Watching Sabine’s character growth throughout these episodes was the peak of the season for me. Seeing non-Jedi take center stage is always appreciated, but seeing a non Force wielder show signs of becoming just as proficient as they are in combat with her own special weapon is something that I want to see more of in future episodes. After all, the show started off as a coming of age story for both Sabine and Ezra before the latter took on more of a central role, so it was great to see that there are still plenty of interesting stories to tell when it comes to Sabine and Mandalore.
While the overall story didn’t move too much by the end of the season, it was appreciated that almost every episode did contribute either to the overall plot, or to Star Wars lore in general. Throughout the season, we see how Wedge Antilles defected from the Empire to the Rebellion, what the transition looked like as Saw Gerrera, (voiced by a returning Forest Whitaker from Rogue One), transformed from the no nonsense soldier in The Clone Wars to the radical freedom fighter during his days in live action, a sadly nostalgic ending to the war between the Separatist droids and the Jedi when the crew comes across an abandoned planet full of robots who couldn’t let the Clone Wars go, and a few humorous filler episodes focusing on the Rebels versions of C-3Po and R2-D2, AP-5 and Chopper. But most importantly, nearly every episode was exciting to watch, even if the ultimate payoff falls flat.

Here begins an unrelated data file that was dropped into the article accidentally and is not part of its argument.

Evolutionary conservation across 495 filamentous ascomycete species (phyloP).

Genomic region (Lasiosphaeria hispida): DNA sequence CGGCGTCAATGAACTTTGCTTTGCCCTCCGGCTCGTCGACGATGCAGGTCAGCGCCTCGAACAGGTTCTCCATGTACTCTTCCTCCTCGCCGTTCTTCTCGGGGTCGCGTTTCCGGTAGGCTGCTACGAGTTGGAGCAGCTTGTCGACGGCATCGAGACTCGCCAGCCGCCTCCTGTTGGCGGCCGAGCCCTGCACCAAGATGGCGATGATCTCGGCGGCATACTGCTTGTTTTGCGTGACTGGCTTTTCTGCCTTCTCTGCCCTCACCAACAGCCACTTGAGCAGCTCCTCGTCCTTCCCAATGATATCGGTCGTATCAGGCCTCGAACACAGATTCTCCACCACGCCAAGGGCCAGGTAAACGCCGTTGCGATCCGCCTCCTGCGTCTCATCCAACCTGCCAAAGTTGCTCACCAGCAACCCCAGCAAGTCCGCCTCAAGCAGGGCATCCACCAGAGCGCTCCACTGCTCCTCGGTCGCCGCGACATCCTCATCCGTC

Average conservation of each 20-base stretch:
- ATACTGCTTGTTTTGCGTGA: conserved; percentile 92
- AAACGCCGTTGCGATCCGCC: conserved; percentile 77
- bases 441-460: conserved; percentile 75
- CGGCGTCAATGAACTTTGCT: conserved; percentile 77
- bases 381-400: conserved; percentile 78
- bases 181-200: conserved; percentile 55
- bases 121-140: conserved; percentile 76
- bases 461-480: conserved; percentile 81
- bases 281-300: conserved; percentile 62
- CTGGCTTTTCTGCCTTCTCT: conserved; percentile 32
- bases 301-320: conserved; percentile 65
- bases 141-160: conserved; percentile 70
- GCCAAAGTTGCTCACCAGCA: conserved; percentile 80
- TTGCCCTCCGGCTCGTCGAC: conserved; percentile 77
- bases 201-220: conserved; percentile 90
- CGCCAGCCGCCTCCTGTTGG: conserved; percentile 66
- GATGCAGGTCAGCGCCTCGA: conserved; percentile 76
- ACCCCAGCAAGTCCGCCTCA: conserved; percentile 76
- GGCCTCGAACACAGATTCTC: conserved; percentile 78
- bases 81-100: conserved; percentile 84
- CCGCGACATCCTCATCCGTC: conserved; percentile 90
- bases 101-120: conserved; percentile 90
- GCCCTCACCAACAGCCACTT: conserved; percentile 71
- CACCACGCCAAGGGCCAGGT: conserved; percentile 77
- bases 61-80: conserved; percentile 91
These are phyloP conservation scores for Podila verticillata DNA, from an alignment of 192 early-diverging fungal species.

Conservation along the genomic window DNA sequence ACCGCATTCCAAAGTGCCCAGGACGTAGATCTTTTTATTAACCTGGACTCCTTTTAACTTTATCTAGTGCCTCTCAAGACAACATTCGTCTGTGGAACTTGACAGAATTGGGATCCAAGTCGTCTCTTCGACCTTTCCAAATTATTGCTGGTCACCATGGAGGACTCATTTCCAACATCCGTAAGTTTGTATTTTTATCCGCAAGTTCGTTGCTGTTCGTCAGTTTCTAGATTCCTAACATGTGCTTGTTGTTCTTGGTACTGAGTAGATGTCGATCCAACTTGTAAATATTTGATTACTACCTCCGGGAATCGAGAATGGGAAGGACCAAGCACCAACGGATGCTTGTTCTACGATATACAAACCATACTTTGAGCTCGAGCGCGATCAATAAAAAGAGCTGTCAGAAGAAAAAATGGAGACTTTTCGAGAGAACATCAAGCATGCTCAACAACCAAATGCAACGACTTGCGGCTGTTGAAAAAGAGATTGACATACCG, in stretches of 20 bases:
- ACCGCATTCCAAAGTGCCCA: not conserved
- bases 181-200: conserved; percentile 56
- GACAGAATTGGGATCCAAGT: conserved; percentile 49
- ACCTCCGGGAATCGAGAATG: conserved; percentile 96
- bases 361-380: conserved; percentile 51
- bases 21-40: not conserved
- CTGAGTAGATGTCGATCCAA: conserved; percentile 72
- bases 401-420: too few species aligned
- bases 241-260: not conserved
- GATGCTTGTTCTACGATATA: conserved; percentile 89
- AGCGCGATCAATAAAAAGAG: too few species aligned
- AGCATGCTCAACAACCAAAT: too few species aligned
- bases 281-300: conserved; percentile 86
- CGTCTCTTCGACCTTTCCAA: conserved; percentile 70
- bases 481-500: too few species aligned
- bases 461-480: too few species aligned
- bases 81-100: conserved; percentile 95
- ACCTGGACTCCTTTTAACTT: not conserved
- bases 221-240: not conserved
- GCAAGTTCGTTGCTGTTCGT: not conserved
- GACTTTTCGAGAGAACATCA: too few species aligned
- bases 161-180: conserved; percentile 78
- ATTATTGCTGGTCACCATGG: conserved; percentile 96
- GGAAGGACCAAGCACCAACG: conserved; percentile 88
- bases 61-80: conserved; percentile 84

Once the episodes wrap up, the Blu-Ray edition has a wide variety of special features to go through, including the return of Rebels Recon, the post show making of and discussion featurettes, and timeline showing how Rebels fits into Rogue One. Exclusive to the Blu-Ray copy are audio commentaries for five key episodes, an in depth explanation of the history of Mandalore and where Sabine fits into its tumultuous history, a feature exploring Grand Admiral Thrawn’s reputation and his possible role in the future of the franchise, an overview of the rivalry between Obi Wan Kenobi and Darth Maul, and an interview with Forest Whitaker about his take on Saw Gerrera in both Rebels and Rogue One. These are all must watch segments for any Star Wars fan who either wants to be introduced to some of the content outside of the films, gain additional insight about some of the world’s side characters, or teased by what may come going forward.
Overall, Star Wars Rebels season 3 was a more consistent, often compelling season that fails to accomplish anything meaningful once the final episode wraps up. Especially coming off of last year when we were left with Maul resurfacing and a duel between master and apprentice that we’ve been waiting for for years, this year felt solid, yet anticlimactic. It does have its highlights, including the tense final duel between Kenobi and Maul, seeing younger versions Gerrara and Antilles as they find their role in the rebellion, and Sabine’s excellent story arch. As we head into the fourth and final season, I’m concerned that the show will have trouble tying up all of its loose ends. What will happen with Thrawn? Ahsoka wasn’t seen all season, so what happened between her and Vader? With Luke and now Rey being “the last Jedi”, what is going to happen to Ezra and Kanan? And what role will Sabine play as she continues towards uniting Mandalore? That’s a lot of ground to cover, some of which I wish was resolved in this season, but what we did get was an exciting watch for those who want to tie up the story between the prequels and sequels, or for those who just want to watch a cool sci-fi cartoon. That alone is worth the purchase.